Thursday, January 26, 2012
Erin Healy's The Baker's Wife ~ Reviewed
The Baker's Wife [Paperback]
Erin Healy (Author)
Paperback: 352 pages
Publisher: Thomas Nelson; Original edition (October 4, 2011)
Before Audrey was the baker's wife, she was the pastor's wife.
Then a scandalous lie cost her husband a pastoral career. Now the two work side-by-side running a bakery, serving coffee, and baking fresh bread. But the hurt still pulls at Audrey.
Driving early one morning to the bakery, Audrey's car strikes something-or someone-at a fog-shrouded intersection. She finds a motor scooter belonging to a local teacher. Blood is everywhere, but there's no trace of a body.
Both the scooter and the blood belong to detective Jack Mansfield's wife, and he's certain that Audrey is behind Julie's disappearance.
But the case dead-ends and the detective spirals into madness. When he takes her family and some patrons hostage at the bakery, Audrey is left with a soul-damaged ex-con and a cynical teen to solve the mystery. And she'll never manage that unless she taps into something she would rather leave behind-her excruciating ability to feel other's pain.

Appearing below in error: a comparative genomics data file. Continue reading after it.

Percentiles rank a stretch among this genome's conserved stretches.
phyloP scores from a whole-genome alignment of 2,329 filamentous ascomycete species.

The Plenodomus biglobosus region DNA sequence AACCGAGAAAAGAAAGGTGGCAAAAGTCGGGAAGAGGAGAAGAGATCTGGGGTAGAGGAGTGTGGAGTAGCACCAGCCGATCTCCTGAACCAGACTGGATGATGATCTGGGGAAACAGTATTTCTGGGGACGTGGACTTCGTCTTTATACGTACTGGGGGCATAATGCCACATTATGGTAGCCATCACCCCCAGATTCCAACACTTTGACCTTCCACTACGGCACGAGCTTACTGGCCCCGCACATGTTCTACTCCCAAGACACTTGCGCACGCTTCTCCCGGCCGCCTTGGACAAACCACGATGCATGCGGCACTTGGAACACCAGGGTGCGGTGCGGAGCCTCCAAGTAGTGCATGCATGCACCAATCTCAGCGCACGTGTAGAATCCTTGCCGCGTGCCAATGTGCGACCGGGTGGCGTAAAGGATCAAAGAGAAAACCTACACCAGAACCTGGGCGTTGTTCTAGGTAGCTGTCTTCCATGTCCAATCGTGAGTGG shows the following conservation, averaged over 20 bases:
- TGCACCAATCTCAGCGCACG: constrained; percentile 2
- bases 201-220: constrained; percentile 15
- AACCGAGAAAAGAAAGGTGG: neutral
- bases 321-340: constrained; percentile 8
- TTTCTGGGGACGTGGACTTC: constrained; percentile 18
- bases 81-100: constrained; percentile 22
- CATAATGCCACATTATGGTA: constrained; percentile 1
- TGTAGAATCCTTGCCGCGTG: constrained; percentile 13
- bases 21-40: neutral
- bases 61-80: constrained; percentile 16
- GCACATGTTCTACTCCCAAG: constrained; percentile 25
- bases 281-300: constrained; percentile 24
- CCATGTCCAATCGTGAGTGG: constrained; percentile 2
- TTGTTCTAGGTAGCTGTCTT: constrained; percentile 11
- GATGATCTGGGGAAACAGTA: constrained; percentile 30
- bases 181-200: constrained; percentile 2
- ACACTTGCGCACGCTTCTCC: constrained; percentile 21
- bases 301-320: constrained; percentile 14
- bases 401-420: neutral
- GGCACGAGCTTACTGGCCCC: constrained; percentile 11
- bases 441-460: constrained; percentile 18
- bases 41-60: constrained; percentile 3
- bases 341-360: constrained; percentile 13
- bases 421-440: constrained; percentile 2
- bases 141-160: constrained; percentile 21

Erin Healy blends supernatural gifting and challenging topics and bakes up a satisfying, fragrant, crusty-on-the-outside, tender-on-the-inside read.
Audrey was married to a pastor, and one of her ministries was delivering fresh bread she and her husband made to parishioners that God laid on her heart. However, a scandal erupts in the church and Audrey and Geoff are pushed out of the ministry and into baking as a career.
One day the unbelievable happens and the elder who pushed the hardest to have Geoff step down as pastor is in the middle of it all.
Audrey is left, with the help of an ex-con in town to atone for her past, to solve a mystery, and save those nearest and dearest to her when the situation explodes.
Healy handles some heavy topics in this unique novel including depression and religiosity vs relationship. She mixes in the Holy Spirit's working in individuals and fallout of church fractures. This is a well told story with a heavy mix of complex characters. Those who love fiction light might find this a little too overwhelming due to the topics. But Healy does a terrific job with the mixing and blending of ingredients and those who love hearty Christian fiction might want to check it out.
Reviewed by: Kelly Klepfer